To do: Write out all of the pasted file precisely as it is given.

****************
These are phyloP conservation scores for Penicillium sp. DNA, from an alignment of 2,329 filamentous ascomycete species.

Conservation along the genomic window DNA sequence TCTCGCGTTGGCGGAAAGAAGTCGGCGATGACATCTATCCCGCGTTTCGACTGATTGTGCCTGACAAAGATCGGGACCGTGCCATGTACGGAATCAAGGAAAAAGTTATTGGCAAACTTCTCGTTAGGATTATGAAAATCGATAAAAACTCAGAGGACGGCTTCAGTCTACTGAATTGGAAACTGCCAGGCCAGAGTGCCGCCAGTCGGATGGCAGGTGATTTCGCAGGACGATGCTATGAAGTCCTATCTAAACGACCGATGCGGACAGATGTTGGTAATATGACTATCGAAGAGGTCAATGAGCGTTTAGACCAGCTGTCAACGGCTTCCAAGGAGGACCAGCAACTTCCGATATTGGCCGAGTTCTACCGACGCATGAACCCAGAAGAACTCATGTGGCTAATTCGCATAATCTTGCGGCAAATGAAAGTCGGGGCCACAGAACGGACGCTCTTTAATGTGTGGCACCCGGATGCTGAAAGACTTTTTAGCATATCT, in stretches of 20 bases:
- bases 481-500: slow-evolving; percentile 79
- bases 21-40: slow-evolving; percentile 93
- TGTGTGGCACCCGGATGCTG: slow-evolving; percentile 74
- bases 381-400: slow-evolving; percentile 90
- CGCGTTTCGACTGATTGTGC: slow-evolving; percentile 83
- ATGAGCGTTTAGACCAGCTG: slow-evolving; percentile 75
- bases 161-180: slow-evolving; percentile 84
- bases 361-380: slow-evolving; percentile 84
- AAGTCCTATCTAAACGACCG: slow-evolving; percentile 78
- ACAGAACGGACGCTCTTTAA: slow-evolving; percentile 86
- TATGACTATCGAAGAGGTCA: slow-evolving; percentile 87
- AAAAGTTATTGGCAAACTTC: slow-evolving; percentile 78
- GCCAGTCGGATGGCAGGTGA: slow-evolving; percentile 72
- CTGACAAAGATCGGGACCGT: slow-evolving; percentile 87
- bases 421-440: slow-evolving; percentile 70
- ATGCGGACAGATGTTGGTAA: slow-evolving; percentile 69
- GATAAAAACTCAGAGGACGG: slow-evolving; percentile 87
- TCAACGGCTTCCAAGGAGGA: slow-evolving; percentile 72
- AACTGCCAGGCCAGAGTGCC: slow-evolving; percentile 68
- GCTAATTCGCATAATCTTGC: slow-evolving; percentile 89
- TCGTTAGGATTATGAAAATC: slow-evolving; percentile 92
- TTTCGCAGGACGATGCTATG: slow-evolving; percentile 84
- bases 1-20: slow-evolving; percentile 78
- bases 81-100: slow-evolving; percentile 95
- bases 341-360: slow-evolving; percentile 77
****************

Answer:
These are phyloP conservation scores for Penicillium sp. DNA, from an alignment of 2,329 filamentous ascomycete species.

Conservation along the genomic window DNA sequence TCTCGCGTTGGCGGAAAGAAGTCGGCGATGACATCTATCCCGCGTTTCGACTGATTGTGCCTGACAAAGATCGGGACCGTGCCATGTACGGAATCAAGGAAAAAGTTATTGGCAAACTTCTCGTTAGGATTATGAAAATCGATAAAAACTCAGAGGACGGCTTCAGTCTACTGAATTGGAAACTGCCAGGCCAGAGTGCCGCCAGTCGGATGGCAGGTGATTTCGCAGGACGATGCTATGAAGTCCTATCTAAACGACCGATGCGGACAGATGTTGGTAATATGACTATCGAAGAGGTCAATGAGCGTTTAGACCAGCTGTCAACGGCTTCCAAGGAGGACCAGCAACTTCCGATATTGGCCGAGTTCTACCGACGCATGAACCCAGAAGAACTCATGTGGCTAATTCGCATAATCTTGCGGCAAATGAAAGTCGGGGCCACAGAACGGACGCTCTTTAATGTGTGGCACCCGGATGCTGAAAGACTTTTTAGCATATCT, in stretches of 20 bases:
- bases 481-500: slow-evolving; percentile 79
- bases 21-40: slow-evolving; percentile 93
- TGTGTGGCACCCGGATGCTG: slow-evolving; percentile 74
- bases 381-400: slow-evolving; percentile 90
- CGCGTTTCGACTGATTGTGC: slow-evolving; percentile 83
- ATGAGCGTTTAGACCAGCTG: slow-evolving; percentile 75
- bases 161-180: slow-evolving; percentile 84
- bases 361-380: slow-evolving; percentile 84
- AAGTCCTATCTAAACGACCG: slow-evolving; percentile 78
- ACAGAACGGACGCTCTTTAA: slow-evolving; percentile 86
- TATGACTATCGAAGAGGTCA: slow-evolving; percentile 87
- AAAAGTTATTGGCAAACTTC: slow-evolving; percentile 78
- GCCAGTCGGATGGCAGGTGA: slow-evolving; percentile 72
- CTGACAAAGATCGGGACCGT: slow-evolving; percentile 87
- bases 421-440: slow-evolving; percentile 70
- ATGCGGACAGATGTTGGTAA: slow-evolving; percentile 69
- GATAAAAACTCAGAGGACGG: slow-evolving; percentile 87
- TCAACGGCTTCCAAGGAGGA: slow-evolving; percentile 72
- AACTGCCAGGCCAGAGTGCC: slow-evolving; percentile 68
- GCTAATTCGCATAATCTTGC: slow-evolving; percentile 89
- TCGTTAGGATTATGAAAATC: slow-evolving; percentile 92
- TTTCGCAGGACGATGCTATG: slow-evolving; percentile 84
- bases 1-20: slow-evolving; percentile 78
- bases 81-100: slow-evolving; percentile 95
- bases 341-360: slow-evolving; percentile 77